The case of businesses going under in Nigeria at multiple times the rate of new ones is no longer news. But what has made more headlines is who and what had been responsible for the deaths.
The recent Lagos State transport policy that sounded the death knell on commercial motorcycling from major interest areas within the state is akin to killing a tiny ant with a sledgehammer.
Some people in Nigeria believe that doing business in the country is as hard as squeezing water out of rock.
Killing free enterprise
It seems that while a few smart, young minds think hard to provide solutions to peculiar challenges in the country, some state governments become a cog in the progressive wheel of their territories.
Or how does one explain the policy challenges that have come the way of the bike-hailing start-ups in recent months. From the licensing issues to the point where outrageous ban was issued, investors in this transport subsector have been hit hard.
Aside the smart thinking and huge investment sunk into bike-hailing start-ups, like OPay, Metro Africa Xpress and Gokada, there have been other investments by individuals, small business operators and members of Nigeria’s fledging and edgy middle class. These investments will suffer greatly from the ban.
Founder of IrokoTv, Jason Njoku, recently bemoaned how Lagos tax officials sealed the entrance to one of his business premises because another firm in the building defaulted. This is way too hard for anyone to comprehend in this age and time.
Moreso, those directly affected – riders, ticketing officials of the unions, councils and support staff of the start-ups, among others – would be unleashed into the super-saturated labour market. As the time of writing, it was reported that Gokada, whose chief executive officer had, through a video, decried the loss of huge investment, had sacked some of its employees.
Also consider motorcycle and tricycle parts dealers who will be thrown out of business. The initial ban by former Governor Babatunde Fashola led to the death of motorcycle parts business at Ebute Meta. So, now that the tricycle is included, the effect will be greater than imagined.
How about those who fix those machines? Vulcanisers. Mechanics.
Food and drink vendor who serve these riders would have already started feeling the heat. Guess you can trace the cycle. The ripple effect is huge.
The human angle
But while Lagos was being ridiculed for the ban, Oyo State was being celebrated.
The Pace-setter State reportedly stated that traders hawking by the roadside would surely be made to leave, but that it would take it step-by-step, by providing alternative spaces for the hawkers.
As understandable as the idea to get Okada and Keke off Lagos roads for some reasons, the human angle should have been considered.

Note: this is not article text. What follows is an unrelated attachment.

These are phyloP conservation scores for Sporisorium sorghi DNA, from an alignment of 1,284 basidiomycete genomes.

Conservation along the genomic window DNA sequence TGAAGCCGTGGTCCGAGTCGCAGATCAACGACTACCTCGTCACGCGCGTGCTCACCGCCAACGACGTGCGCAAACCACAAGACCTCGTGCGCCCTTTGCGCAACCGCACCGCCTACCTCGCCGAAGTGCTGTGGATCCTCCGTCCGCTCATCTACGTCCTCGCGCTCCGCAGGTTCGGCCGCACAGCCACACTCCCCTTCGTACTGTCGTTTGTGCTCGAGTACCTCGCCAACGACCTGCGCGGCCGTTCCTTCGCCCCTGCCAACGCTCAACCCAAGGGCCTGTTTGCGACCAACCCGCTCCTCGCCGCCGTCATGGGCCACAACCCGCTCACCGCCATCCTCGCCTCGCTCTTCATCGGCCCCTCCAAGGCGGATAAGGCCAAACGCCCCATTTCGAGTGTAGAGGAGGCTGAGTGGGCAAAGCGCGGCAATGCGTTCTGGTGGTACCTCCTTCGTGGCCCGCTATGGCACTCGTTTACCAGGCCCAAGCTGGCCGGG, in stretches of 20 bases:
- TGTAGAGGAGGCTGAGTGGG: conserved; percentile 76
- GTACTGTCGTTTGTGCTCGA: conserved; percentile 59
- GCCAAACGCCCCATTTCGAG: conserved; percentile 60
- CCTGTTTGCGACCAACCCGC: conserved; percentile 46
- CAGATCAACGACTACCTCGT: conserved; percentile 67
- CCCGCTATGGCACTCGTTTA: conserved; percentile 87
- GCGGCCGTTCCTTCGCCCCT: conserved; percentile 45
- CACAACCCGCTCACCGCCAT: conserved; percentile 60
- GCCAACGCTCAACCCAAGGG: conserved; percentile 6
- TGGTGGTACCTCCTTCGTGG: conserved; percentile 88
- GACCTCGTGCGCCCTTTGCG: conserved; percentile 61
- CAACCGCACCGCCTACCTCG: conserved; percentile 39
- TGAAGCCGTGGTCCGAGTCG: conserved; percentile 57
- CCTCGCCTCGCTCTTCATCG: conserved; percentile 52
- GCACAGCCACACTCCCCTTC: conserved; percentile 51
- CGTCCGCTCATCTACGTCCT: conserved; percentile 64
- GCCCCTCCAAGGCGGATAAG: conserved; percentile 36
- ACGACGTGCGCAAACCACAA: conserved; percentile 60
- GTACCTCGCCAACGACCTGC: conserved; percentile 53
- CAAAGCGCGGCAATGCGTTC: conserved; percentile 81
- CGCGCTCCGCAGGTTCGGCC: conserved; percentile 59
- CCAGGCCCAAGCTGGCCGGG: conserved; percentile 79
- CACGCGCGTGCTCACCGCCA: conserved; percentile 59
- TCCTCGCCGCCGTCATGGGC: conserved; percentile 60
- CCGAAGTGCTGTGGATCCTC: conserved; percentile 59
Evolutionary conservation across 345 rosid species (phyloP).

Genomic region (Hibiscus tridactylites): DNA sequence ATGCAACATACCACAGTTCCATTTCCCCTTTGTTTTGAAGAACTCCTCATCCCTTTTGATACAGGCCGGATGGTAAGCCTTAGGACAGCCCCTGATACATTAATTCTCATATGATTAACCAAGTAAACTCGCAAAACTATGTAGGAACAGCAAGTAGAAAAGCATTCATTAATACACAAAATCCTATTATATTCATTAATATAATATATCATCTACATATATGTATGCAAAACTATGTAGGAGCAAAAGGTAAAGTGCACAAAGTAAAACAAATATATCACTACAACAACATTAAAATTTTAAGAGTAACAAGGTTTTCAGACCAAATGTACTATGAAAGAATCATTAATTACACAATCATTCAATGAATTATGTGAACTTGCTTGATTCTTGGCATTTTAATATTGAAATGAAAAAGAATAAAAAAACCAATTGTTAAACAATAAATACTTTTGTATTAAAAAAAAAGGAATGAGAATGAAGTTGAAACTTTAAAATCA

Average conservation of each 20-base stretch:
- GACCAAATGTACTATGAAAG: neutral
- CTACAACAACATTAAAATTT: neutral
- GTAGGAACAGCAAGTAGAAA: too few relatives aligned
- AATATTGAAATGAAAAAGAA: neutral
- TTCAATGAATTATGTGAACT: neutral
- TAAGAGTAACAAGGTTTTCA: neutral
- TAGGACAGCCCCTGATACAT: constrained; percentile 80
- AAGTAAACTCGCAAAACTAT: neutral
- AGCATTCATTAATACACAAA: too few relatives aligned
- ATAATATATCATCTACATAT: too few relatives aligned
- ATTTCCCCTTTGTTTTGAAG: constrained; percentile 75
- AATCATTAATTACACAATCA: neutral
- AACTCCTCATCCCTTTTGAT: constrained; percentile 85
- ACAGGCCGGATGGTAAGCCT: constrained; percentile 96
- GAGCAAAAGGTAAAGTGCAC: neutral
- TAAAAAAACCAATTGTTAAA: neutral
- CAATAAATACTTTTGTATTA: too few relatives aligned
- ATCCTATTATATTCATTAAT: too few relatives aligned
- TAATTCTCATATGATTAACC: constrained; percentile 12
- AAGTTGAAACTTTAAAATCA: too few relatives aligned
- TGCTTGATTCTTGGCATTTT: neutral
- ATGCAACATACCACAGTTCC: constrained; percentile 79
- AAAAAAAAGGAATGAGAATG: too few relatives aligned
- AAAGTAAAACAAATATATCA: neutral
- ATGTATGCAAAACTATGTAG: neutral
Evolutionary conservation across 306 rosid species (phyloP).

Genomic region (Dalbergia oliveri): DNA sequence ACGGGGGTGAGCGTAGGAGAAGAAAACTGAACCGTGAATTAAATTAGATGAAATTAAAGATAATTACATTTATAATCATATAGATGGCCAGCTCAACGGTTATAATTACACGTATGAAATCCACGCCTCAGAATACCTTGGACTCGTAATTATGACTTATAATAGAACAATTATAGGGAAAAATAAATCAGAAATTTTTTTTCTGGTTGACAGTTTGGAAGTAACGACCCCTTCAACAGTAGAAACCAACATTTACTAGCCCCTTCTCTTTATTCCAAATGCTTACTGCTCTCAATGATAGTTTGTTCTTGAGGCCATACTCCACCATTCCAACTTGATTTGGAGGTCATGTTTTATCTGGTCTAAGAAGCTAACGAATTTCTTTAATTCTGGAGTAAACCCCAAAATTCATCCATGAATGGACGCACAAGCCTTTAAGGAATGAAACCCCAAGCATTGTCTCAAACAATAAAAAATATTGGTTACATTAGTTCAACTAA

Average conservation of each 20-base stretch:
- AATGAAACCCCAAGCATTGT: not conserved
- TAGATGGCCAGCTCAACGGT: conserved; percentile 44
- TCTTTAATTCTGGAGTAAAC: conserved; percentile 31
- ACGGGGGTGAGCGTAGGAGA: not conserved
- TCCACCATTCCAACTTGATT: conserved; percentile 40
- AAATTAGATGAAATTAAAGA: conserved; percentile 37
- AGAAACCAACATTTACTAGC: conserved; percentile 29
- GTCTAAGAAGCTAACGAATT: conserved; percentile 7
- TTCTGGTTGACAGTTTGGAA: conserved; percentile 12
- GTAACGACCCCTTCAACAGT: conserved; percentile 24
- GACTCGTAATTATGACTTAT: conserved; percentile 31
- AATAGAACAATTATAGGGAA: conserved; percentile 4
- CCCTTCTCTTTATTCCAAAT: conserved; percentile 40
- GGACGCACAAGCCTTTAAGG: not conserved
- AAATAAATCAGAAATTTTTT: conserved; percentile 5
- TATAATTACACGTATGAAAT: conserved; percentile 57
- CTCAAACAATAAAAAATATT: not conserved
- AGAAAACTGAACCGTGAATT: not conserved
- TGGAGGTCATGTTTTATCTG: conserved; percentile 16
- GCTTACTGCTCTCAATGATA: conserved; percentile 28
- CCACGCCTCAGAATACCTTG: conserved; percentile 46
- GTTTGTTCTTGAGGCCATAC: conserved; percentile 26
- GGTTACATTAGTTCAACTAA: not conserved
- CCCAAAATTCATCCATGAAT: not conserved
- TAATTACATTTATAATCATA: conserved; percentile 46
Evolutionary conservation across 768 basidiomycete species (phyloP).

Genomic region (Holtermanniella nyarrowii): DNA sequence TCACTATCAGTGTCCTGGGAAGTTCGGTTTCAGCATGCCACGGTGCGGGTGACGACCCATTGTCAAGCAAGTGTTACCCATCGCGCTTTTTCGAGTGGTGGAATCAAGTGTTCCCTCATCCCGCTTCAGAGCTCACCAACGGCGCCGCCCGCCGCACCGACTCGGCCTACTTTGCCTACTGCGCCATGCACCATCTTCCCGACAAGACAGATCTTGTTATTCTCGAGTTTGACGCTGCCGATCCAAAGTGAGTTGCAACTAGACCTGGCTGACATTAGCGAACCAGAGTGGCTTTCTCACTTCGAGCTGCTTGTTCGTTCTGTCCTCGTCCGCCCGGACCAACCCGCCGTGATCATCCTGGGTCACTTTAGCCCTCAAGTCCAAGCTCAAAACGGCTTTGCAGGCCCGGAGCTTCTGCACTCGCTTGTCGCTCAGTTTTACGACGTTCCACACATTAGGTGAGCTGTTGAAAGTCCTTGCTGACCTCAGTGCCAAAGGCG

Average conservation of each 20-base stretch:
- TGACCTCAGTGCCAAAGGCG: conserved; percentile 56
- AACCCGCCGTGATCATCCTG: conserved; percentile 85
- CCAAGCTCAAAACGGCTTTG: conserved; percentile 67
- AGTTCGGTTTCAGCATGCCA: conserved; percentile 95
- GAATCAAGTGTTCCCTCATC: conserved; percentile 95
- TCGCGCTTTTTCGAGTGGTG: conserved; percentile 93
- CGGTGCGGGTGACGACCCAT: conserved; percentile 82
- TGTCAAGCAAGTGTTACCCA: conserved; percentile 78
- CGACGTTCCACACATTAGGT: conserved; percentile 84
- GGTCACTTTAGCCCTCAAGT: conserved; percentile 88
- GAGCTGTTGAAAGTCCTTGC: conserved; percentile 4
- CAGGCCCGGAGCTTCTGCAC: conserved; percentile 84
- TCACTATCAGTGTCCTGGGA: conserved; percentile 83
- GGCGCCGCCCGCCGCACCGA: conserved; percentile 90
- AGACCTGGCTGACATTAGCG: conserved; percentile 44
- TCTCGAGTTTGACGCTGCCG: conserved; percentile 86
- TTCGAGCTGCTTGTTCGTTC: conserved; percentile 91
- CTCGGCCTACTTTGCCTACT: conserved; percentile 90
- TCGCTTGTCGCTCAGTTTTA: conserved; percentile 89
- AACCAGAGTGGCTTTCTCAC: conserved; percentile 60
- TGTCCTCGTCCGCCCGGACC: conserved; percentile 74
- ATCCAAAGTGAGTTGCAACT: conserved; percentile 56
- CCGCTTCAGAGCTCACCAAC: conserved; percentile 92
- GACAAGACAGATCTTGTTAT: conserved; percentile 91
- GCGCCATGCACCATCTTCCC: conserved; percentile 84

Research showed that responsible riders are more in number than the reckless ones.
Policies are great when they are geared towards the greater good of the majority. But in the case of the Okada and Keke ban, the reactions obviously tell the agony left in its wake – protests, joblessness and heightened insecurity. However, the political or ethnic undercurrents of this particular policy cannot be overlooked.
Given the job situation in Nigeria and the migration of youths from all over the country to the Centre of Excellence in search of greener pasture, the ban is out of place.
The ban, no matter how sad, still has some advantages, which, undoubtedly, is government’s reason for insisting on it.
Insecurity is one of Nigeria’s top issues. A careful study of Boko Haram and other bandits, especially in the North, reveals that they operate on motorcycles.
Also, accidents are expected to reduce in Lagos without motorcycles.
Did government look around and see this ban as the last resort? Is there no better way out the problem than the rush to lay off bike and tricycle riders?The bike-hailing companies are regulated. They have well-trained riders. So, just throwing them away for the fear of insecurity has definitely painted Lagos in bad light before prospective investors.
Policies are planned to give proper direction. In this case, proper planning would have mitigated the effect. For instance, all bike riders could hae been made to operate under any of the bike-hailing companies. This will result in proper profiling of riders since there will be registration linked to recognisable identification cards. This will also help with security issues.
This would have led to more competition within the bike-hailing ecosystem, as investors will be attracted to the space, and fares will be more competitive.
More funding into the economy will have spiral effect that will increase the revenue of the state. It is important to note that a city like Nairobi in Kenya with less than a third of Lagos population ramps up funding in comparison to Nigeria, due to right policies. This will be a win-win situation.
No responsible government wants to be drawn into court cases. Should these ride-hailing start-ups think along that line, tax-payers’ funds will suffer.
Governments have to be circumspect subsequently in developing and reeling out policies that affect fledgling businesses. The idea of always killing an ant with a sledgehammer is poison to the enterprising spirit.
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